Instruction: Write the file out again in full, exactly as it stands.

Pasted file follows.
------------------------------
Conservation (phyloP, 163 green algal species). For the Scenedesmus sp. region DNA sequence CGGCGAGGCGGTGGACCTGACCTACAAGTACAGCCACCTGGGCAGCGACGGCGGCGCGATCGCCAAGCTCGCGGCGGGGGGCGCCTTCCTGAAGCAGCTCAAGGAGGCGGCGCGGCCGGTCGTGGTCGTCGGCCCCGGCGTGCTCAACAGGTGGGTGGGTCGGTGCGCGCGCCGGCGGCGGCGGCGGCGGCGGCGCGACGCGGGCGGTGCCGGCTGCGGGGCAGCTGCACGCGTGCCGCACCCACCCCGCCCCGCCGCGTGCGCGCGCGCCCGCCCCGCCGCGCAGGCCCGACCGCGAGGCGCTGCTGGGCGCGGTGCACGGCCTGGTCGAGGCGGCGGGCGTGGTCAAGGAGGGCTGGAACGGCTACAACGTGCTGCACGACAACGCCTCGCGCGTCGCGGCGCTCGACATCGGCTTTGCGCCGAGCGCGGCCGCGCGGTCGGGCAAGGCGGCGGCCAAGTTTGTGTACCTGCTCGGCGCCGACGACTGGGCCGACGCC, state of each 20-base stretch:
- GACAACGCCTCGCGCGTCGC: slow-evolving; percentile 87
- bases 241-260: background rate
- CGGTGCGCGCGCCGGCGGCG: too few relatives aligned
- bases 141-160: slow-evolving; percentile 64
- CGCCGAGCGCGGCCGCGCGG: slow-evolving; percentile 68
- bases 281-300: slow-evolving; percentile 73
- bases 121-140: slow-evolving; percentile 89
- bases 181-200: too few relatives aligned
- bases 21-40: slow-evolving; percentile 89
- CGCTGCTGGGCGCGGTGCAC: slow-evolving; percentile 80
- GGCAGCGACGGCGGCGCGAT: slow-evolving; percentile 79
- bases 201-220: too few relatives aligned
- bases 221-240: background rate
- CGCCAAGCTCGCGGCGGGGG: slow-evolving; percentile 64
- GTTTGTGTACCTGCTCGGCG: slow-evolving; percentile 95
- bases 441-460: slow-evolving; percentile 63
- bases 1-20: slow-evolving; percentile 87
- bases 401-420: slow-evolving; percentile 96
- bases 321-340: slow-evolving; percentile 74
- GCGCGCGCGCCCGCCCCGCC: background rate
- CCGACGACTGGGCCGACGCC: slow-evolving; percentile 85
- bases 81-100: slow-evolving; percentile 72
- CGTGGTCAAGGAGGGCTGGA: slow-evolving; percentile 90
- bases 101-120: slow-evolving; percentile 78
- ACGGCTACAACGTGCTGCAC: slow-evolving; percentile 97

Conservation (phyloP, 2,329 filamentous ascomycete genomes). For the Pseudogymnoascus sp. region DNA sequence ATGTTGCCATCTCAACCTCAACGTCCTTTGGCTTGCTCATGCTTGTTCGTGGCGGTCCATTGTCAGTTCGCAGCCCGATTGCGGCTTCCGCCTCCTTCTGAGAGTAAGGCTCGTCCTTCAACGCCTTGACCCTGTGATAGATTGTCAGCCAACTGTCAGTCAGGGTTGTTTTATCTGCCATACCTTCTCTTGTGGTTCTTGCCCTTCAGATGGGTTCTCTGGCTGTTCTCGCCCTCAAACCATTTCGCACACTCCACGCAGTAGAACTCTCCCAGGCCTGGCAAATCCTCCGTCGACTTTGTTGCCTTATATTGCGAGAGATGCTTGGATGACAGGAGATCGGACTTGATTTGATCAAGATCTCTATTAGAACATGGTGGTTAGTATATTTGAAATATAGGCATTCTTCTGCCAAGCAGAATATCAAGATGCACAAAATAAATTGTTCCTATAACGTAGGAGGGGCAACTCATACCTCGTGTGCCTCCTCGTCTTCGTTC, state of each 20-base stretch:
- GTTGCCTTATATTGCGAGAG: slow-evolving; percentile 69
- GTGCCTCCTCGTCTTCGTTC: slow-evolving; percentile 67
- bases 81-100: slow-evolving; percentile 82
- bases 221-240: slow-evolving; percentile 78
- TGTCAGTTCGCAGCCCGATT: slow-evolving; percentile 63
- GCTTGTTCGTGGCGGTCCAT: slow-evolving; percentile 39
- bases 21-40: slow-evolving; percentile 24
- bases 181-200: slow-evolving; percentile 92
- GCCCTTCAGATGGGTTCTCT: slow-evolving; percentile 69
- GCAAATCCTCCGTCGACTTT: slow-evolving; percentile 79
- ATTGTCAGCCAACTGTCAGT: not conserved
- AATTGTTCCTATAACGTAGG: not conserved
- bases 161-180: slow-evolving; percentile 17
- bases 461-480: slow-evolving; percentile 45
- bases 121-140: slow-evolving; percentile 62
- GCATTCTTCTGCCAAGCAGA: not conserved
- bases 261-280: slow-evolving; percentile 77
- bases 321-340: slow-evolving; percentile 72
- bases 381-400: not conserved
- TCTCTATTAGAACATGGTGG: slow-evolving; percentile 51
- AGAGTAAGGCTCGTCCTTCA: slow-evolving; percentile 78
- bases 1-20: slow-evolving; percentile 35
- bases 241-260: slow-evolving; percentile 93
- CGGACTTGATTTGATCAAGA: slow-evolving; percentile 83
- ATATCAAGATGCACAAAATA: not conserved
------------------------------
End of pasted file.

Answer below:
Conservation (phyloP, 163 green algal species). For the Scenedesmus sp. region DNA sequence CGGCGAGGCGGTGGACCTGACCTACAAGTACAGCCACCTGGGCAGCGACGGCGGCGCGATCGCCAAGCTCGCGGCGGGGGGCGCCTTCCTGAAGCAGCTCAAGGAGGCGGCGCGGCCGGTCGTGGTCGTCGGCCCCGGCGTGCTCAACAGGTGGGTGGGTCGGTGCGCGCGCCGGCGGCGGCGGCGGCGGCGGCGCGACGCGGGCGGTGCCGGCTGCGGGGCAGCTGCACGCGTGCCGCACCCACCCCGCCCCGCCGCGTGCGCGCGCGCCCGCCCCGCCGCGCAGGCCCGACCGCGAGGCGCTGCTGGGCGCGGTGCACGGCCTGGTCGAGGCGGCGGGCGTGGTCAAGGAGGGCTGGAACGGCTACAACGTGCTGCACGACAACGCCTCGCGCGTCGCGGCGCTCGACATCGGCTTTGCGCCGAGCGCGGCCGCGCGGTCGGGCAAGGCGGCGGCCAAGTTTGTGTACCTGCTCGGCGCCGACGACTGGGCCGACGCC, state of each 20-base stretch:
- GACAACGCCTCGCGCGTCGC: slow-evolving; percentile 87
- bases 241-260: background rate
- CGGTGCGCGCGCCGGCGGCG: too few relatives aligned
- bases 141-160: slow-evolving; percentile 64
- CGCCGAGCGCGGCCGCGCGG: slow-evolving; percentile 68
- bases 281-300: slow-evolving; percentile 73
- bases 121-140: slow-evolving; percentile 89
- bases 181-200: too few relatives aligned
- bases 21-40: slow-evolving; percentile 89
- CGCTGCTGGGCGCGGTGCAC: slow-evolving; percentile 80
- GGCAGCGACGGCGGCGCGAT: slow-evolving; percentile 79
- bases 201-220: too few relatives aligned
- bases 221-240: background rate
- CGCCAAGCTCGCGGCGGGGG: slow-evolving; percentile 64
- GTTTGTGTACCTGCTCGGCG: slow-evolving; percentile 95
- bases 441-460: slow-evolving; percentile 63
- bases 1-20: slow-evolving; percentile 87
- bases 401-420: slow-evolving; percentile 96
- bases 321-340: slow-evolving; percentile 74
- GCGCGCGCGCCCGCCCCGCC: background rate
- CCGACGACTGGGCCGACGCC: slow-evolving; percentile 85
- bases 81-100: slow-evolving; percentile 72
- CGTGGTCAAGGAGGGCTGGA: slow-evolving; percentile 90
- bases 101-120: slow-evolving; percentile 78
- ACGGCTACAACGTGCTGCAC: slow-evolving; percentile 97

Conservation (phyloP, 2,329 filamentous ascomycete genomes). For the Pseudogymnoascus sp. region DNA sequence ATGTTGCCATCTCAACCTCAACGTCCTTTGGCTTGCTCATGCTTGTTCGTGGCGGTCCATTGTCAGTTCGCAGCCCGATTGCGGCTTCCGCCTCCTTCTGAGAGTAAGGCTCGTCCTTCAACGCCTTGACCCTGTGATAGATTGTCAGCCAACTGTCAGTCAGGGTTGTTTTATCTGCCATACCTTCTCTTGTGGTTCTTGCCCTTCAGATGGGTTCTCTGGCTGTTCTCGCCCTCAAACCATTTCGCACACTCCACGCAGTAGAACTCTCCCAGGCCTGGCAAATCCTCCGTCGACTTTGTTGCCTTATATTGCGAGAGATGCTTGGATGACAGGAGATCGGACTTGATTTGATCAAGATCTCTATTAGAACATGGTGGTTAGTATATTTGAAATATAGGCATTCTTCTGCCAAGCAGAATATCAAGATGCACAAAATAAATTGTTCCTATAACGTAGGAGGGGCAACTCATACCTCGTGTGCCTCCTCGTCTTCGTTC, state of each 20-base stretch:
- GTTGCCTTATATTGCGAGAG: slow-evolving; percentile 69
- GTGCCTCCTCGTCTTCGTTC: slow-evolving; percentile 67
- bases 81-100: slow-evolving; percentile 82
- bases 221-240: slow-evolving; percentile 78
- TGTCAGTTCGCAGCCCGATT: slow-evolving; percentile 63
- GCTTGTTCGTGGCGGTCCAT: slow-evolving; percentile 39
- bases 21-40: slow-evolving; percentile 24
- bases 181-200: slow-evolving; percentile 92
- GCCCTTCAGATGGGTTCTCT: slow-evolving; percentile 69
- GCAAATCCTCCGTCGACTTT: slow-evolving; percentile 79
- ATTGTCAGCCAACTGTCAGT: not conserved
- AATTGTTCCTATAACGTAGG: not conserved
- bases 161-180: slow-evolving; percentile 17
- bases 461-480: slow-evolving; percentile 45
- bases 121-140: slow-evolving; percentile 62
- GCATTCTTCTGCCAAGCAGA: not conserved
- bases 261-280: slow-evolving; percentile 77
- bases 321-340: slow-evolving; percentile 72
- bases 381-400: not conserved
- TCTCTATTAGAACATGGTGG: slow-evolving; percentile 51
- AGAGTAAGGCTCGTCCTTCA: slow-evolving; percentile 78
- bases 1-20: slow-evolving; percentile 35
- bases 241-260: slow-evolving; percentile 93
- CGGACTTGATTTGATCAAGA: slow-evolving; percentile 83
- ATATCAAGATGCACAAAATA: not conserved